Try this experiment. Get a long narrow tube an inch or less in diameter and maybe a foot long. A plastic pipe or the tube from a roll of wax paper or aluminum foil works well. Cover one eye and look through the tube in such a way that you have no peripheral vision and can see only one small object at a time. As you look through the tube pick on object to your left or right that fills your limited field of view. Keep looking at the object and walk past it in a straight line. You will need to turn your head and maybe your upper body in order to keep your eye on the object. Most of the time you’ll walk in a slight curve towards the object. Without the aid of peripheral cues most people will tend to walk toward the object they are looking at, even though they concentrate on walking in a straight line.
It is very hard to overcome these psychological and physiological reactions to dangerous events because they have worked so well to ensure the survival of our species. Maintaining an intense and narrow vocal focus on a lion one spots in the brush is a very good survival mechanism. A very narrow field of vision eliminates distractions that might have caused our ancestors to lose concentration on running a spear through the heart of dangerous prey. Individuals with these traits had a higher chance of surviving encounters with wild animals, and their families and tribes had a higher chance of benefiting from both the increased safety in the immediate environment as well as the increased protein available to their diet. Our ancient humanlike predecessors who did not have these attributes had a lower chance of survival both individually and collectively – and a lower chance of passing their genes onto modern humans.
So we are stuck with genes that are not well suited to dealing with high speed emergencies. What can we do about it? Luckily we have a huge advantage – our brain, and its ability to learn and remember.
For skydivers this means adopting a plan to deal with emergencies and practicing that plan on a regular basis. For example, many first jump courses teach students to react to a partial malfunction by pulling both steering handles all the way down twice, then initiating emergency procedures by looking at the canopy release handle. Simply repeating that sequence of movements is enough to train your brain to do something besides stare at a malfunctioning canopy – the source of a threat. However you don’t have to wait around for Safety Day to hang in a harness in order to practice. There is no reason why you can’t sit in your easy chair in front of the TV, look to the ceiling, imagine you see a malfunctioning parachute, go through the motions of pulling steering handles and then looking to the right side of your chest and beginning your emergency procedures.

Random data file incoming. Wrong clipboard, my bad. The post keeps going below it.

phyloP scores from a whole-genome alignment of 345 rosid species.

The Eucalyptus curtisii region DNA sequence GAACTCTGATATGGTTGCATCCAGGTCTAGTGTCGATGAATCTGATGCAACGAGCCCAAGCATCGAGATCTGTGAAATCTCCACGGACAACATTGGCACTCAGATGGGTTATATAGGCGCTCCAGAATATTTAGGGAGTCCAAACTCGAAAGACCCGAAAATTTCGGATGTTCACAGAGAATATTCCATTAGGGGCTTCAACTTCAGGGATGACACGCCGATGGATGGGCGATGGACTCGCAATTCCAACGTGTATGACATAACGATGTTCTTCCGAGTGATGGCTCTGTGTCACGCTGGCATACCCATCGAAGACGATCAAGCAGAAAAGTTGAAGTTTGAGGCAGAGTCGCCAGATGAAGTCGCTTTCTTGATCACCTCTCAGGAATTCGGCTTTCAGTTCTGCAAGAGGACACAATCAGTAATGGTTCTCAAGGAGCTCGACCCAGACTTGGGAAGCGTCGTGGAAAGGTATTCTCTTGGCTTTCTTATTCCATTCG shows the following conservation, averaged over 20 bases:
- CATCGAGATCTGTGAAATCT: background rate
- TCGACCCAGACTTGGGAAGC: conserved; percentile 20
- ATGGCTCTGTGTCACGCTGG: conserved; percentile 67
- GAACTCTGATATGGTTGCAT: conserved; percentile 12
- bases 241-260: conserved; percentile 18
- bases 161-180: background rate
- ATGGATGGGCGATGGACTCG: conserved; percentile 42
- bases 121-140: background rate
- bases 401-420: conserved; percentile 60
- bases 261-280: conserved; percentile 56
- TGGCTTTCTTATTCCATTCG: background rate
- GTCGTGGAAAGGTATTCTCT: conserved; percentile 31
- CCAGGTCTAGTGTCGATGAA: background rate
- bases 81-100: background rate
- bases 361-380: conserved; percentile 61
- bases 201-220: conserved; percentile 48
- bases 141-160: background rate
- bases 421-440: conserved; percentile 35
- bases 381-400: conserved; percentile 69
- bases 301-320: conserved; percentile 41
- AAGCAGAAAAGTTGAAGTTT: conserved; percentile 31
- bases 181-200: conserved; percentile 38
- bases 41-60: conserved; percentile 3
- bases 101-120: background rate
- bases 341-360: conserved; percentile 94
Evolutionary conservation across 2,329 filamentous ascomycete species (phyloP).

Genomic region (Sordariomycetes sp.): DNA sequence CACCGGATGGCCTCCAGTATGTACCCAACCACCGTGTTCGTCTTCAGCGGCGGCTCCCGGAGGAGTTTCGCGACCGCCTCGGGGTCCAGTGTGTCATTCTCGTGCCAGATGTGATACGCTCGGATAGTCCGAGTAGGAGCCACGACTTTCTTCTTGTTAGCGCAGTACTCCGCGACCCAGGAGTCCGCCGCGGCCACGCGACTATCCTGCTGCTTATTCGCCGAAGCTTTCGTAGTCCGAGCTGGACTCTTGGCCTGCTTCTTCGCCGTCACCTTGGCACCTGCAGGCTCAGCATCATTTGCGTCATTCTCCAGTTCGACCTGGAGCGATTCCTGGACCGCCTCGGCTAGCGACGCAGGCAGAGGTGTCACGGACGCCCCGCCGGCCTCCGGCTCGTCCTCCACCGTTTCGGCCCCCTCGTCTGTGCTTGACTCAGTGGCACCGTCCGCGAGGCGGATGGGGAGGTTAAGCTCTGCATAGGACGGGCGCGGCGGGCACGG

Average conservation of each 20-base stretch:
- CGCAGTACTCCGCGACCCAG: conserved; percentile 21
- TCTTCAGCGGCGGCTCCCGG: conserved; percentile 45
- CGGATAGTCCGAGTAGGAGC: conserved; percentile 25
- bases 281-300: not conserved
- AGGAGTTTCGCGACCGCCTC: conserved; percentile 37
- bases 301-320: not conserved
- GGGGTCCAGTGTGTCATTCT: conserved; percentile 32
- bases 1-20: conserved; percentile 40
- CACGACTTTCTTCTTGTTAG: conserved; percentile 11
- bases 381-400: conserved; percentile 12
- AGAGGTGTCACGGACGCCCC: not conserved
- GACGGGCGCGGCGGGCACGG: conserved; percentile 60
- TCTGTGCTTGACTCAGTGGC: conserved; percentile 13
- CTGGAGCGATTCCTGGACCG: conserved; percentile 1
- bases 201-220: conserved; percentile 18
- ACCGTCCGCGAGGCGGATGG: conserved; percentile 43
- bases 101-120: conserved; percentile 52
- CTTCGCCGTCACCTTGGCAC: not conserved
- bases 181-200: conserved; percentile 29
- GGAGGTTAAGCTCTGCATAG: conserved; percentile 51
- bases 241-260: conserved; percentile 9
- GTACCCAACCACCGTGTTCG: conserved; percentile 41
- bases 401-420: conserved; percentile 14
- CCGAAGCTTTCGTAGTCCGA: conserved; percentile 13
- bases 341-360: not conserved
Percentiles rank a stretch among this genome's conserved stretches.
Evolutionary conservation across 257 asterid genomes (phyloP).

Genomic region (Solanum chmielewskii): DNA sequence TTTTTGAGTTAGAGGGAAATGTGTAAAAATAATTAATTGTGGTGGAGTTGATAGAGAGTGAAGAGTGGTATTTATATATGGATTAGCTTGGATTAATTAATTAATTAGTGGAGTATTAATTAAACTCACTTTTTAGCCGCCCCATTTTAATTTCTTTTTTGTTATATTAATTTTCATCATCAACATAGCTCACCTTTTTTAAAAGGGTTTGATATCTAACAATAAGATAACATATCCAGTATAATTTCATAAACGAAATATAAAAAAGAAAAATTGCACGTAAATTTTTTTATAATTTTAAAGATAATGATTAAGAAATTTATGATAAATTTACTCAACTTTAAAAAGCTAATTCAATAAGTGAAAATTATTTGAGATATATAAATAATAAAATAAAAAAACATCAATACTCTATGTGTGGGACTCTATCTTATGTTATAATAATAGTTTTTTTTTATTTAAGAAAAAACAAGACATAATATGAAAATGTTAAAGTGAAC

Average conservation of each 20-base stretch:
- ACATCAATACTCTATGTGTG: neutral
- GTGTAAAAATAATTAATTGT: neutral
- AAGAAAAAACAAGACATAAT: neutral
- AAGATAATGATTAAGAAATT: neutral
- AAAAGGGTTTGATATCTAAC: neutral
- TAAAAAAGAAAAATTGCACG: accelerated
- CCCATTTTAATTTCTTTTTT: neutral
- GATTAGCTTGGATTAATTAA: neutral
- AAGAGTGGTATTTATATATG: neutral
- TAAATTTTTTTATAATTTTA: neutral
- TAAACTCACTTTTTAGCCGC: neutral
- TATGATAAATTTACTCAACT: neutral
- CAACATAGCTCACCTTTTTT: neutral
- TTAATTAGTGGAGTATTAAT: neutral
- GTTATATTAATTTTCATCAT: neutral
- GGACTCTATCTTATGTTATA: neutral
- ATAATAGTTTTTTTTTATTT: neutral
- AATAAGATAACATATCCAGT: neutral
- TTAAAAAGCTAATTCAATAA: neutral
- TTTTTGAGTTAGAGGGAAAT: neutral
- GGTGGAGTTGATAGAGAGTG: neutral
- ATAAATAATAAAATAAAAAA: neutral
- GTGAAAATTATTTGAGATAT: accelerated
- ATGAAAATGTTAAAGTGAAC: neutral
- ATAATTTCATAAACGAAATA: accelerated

One of the reasons I was able to avoid colliding with that car was because of the braking and swerving practice I occasionally do in empty parking lots and deserted roads. I practiced swerving while looking where I wanted to go instead of where I was going. Skydivers can practice emergency landing techniques using the same principles. Make every landing an accuracy attempt. Pick a landing spot and do a downwind, base and final on every jump. Concentrate on your target, but sneak a peek at other canopies, the wind sock and people walking around near the target. Practice looking where you want to land instead of what you want to avoid. If you ever find yourself forced to land in a pasture surrounded by power lines and festooned with horse troughs and farm machinery the practice will pay off.
Going through that simple series of motions requires neurons in your brain that control motor function – movement -- to fire in a particular sequence. The more often you repeat that physical sequence the more “automatic” the sequence becomes. Amazingly, just thinking about making those movements stimulates both the neurons in the brain that controls those movements, as well as the neural pathways in the muscles that command the muscles to move. Just imagining doing emergency procedures is almost as good as actually doing them.
But that’s not all.
Practicing reactions to emergencies increases our confidence, and increased confidence lowers the stress response of our bodies when we face dangerous situations for real. Our field of vision is not as narrow as it might be otherwise and our tendency to fixate on a “fear object” is diminished. Because our brain is in a more relaxed state it is more able to dedicate resources to creatively addressing new challenges. You may not be the only off course skydiver landing in that power line surrounded field and decisions about S turns or braking might have to be made. Instead of simply reacting to a situation we are more able to manage our behavior by practicing the right thing instead of allowing our natural reactions to rule the situation.